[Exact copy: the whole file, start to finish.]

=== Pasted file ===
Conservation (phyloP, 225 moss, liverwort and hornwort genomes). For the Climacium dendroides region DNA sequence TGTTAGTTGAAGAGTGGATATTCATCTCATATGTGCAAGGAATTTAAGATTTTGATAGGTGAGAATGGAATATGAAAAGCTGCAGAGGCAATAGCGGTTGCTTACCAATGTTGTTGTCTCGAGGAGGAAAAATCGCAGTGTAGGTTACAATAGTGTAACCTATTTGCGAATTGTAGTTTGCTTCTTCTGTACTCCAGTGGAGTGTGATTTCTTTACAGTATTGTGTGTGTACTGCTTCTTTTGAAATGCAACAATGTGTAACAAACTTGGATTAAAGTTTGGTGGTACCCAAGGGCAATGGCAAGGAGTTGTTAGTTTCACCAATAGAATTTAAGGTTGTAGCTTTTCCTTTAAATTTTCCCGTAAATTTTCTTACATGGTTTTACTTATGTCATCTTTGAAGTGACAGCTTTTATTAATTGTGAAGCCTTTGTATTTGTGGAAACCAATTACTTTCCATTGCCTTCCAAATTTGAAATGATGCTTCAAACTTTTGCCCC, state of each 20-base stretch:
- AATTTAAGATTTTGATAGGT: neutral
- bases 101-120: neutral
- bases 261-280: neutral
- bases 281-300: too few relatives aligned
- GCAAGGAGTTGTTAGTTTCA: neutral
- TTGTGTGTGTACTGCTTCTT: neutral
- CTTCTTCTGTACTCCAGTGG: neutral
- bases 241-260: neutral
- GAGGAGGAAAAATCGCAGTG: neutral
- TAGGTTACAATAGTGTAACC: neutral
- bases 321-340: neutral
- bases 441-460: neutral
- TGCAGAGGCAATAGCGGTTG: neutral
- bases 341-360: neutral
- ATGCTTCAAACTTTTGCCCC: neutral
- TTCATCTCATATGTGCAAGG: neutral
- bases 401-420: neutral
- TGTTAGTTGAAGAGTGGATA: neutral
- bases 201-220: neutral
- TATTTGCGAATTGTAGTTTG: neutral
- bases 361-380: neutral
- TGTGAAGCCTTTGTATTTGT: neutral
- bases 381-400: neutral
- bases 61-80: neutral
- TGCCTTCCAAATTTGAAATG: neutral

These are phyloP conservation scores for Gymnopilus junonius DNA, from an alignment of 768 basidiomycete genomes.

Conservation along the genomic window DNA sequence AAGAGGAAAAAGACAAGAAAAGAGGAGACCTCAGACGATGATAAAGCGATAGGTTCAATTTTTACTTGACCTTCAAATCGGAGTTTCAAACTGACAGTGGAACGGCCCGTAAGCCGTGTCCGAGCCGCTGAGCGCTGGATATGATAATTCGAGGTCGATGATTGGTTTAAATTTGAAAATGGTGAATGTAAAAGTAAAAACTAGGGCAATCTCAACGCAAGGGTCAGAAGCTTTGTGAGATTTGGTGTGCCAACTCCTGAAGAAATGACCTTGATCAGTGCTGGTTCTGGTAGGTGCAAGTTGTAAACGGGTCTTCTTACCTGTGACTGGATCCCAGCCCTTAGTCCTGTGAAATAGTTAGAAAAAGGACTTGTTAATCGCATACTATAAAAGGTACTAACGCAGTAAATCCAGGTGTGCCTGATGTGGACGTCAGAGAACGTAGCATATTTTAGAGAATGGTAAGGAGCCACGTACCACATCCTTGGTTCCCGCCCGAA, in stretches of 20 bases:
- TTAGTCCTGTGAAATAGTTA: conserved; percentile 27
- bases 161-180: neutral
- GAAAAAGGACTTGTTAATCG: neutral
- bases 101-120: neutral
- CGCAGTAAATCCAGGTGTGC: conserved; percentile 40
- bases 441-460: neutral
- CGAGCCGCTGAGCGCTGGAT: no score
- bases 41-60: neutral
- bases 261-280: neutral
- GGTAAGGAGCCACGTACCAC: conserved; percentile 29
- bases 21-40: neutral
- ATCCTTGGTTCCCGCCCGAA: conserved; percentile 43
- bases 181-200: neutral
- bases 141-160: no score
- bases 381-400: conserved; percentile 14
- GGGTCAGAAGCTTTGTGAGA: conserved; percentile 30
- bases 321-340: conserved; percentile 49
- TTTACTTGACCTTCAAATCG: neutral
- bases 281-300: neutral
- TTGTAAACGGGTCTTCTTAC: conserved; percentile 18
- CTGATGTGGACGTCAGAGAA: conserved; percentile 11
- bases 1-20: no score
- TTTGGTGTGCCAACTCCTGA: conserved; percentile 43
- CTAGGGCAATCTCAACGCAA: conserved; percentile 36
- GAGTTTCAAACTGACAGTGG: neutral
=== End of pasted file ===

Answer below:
Conservation (phyloP, 225 moss, liverwort and hornwort genomes). For the Climacium dendroides region DNA sequence TGTTAGTTGAAGAGTGGATATTCATCTCATATGTGCAAGGAATTTAAGATTTTGATAGGTGAGAATGGAATATGAAAAGCTGCAGAGGCAATAGCGGTTGCTTACCAATGTTGTTGTCTCGAGGAGGAAAAATCGCAGTGTAGGTTACAATAGTGTAACCTATTTGCGAATTGTAGTTTGCTTCTTCTGTACTCCAGTGGAGTGTGATTTCTTTACAGTATTGTGTGTGTACTGCTTCTTTTGAAATGCAACAATGTGTAACAAACTTGGATTAAAGTTTGGTGGTACCCAAGGGCAATGGCAAGGAGTTGTTAGTTTCACCAATAGAATTTAAGGTTGTAGCTTTTCCTTTAAATTTTCCCGTAAATTTTCTTACATGGTTTTACTTATGTCATCTTTGAAGTGACAGCTTTTATTAATTGTGAAGCCTTTGTATTTGTGGAAACCAATTACTTTCCATTGCCTTCCAAATTTGAAATGATGCTTCAAACTTTTGCCCC, state of each 20-base stretch:
- AATTTAAGATTTTGATAGGT: neutral
- bases 101-120: neutral
- bases 261-280: neutral
- bases 281-300: too few relatives aligned
- GCAAGGAGTTGTTAGTTTCA: neutral
- TTGTGTGTGTACTGCTTCTT: neutral
- CTTCTTCTGTACTCCAGTGG: neutral
- bases 241-260: neutral
- GAGGAGGAAAAATCGCAGTG: neutral
- TAGGTTACAATAGTGTAACC: neutral
- bases 321-340: neutral
- bases 441-460: neutral
- TGCAGAGGCAATAGCGGTTG: neutral
- bases 341-360: neutral
- ATGCTTCAAACTTTTGCCCC: neutral
- TTCATCTCATATGTGCAAGG: neutral
- bases 401-420: neutral
- TGTTAGTTGAAGAGTGGATA: neutral
- bases 201-220: neutral
- TATTTGCGAATTGTAGTTTG: neutral
- bases 361-380: neutral
- TGTGAAGCCTTTGTATTTGT: neutral
- bases 381-400: neutral
- bases 61-80: neutral
- TGCCTTCCAAATTTGAAATG: neutral

These are phyloP conservation scores for Gymnopilus junonius DNA, from an alignment of 768 basidiomycete genomes.

Conservation along the genomic window DNA sequence AAGAGGAAAAAGACAAGAAAAGAGGAGACCTCAGACGATGATAAAGCGATAGGTTCAATTTTTACTTGACCTTCAAATCGGAGTTTCAAACTGACAGTGGAACGGCCCGTAAGCCGTGTCCGAGCCGCTGAGCGCTGGATATGATAATTCGAGGTCGATGATTGGTTTAAATTTGAAAATGGTGAATGTAAAAGTAAAAACTAGGGCAATCTCAACGCAAGGGTCAGAAGCTTTGTGAGATTTGGTGTGCCAACTCCTGAAGAAATGACCTTGATCAGTGCTGGTTCTGGTAGGTGCAAGTTGTAAACGGGTCTTCTTACCTGTGACTGGATCCCAGCCCTTAGTCCTGTGAAATAGTTAGAAAAAGGACTTGTTAATCGCATACTATAAAAGGTACTAACGCAGTAAATCCAGGTGTGCCTGATGTGGACGTCAGAGAACGTAGCATATTTTAGAGAATGGTAAGGAGCCACGTACCACATCCTTGGTTCCCGCCCGAA, in stretches of 20 bases:
- TTAGTCCTGTGAAATAGTTA: conserved; percentile 27
- bases 161-180: neutral
- GAAAAAGGACTTGTTAATCG: neutral
- bases 101-120: neutral
- CGCAGTAAATCCAGGTGTGC: conserved; percentile 40
- bases 441-460: neutral
- CGAGCCGCTGAGCGCTGGAT: no score
- bases 41-60: neutral
- bases 261-280: neutral
- GGTAAGGAGCCACGTACCAC: conserved; percentile 29
- bases 21-40: neutral
- ATCCTTGGTTCCCGCCCGAA: conserved; percentile 43
- bases 181-200: neutral
- bases 141-160: no score
- bases 381-400: conserved; percentile 14
- GGGTCAGAAGCTTTGTGAGA: conserved; percentile 30
- bases 321-340: conserved; percentile 49
- TTTACTTGACCTTCAAATCG: neutral
- bases 281-300: neutral
- TTGTAAACGGGTCTTCTTAC: conserved; percentile 18
- CTGATGTGGACGTCAGAGAA: conserved; percentile 11
- bases 1-20: no score
- TTTGGTGTGCCAACTCCTGA: conserved; percentile 43
- CTAGGGCAATCTCAACGCAA: conserved; percentile 36
- GAGTTTCAAACTGACAGTGG: neutral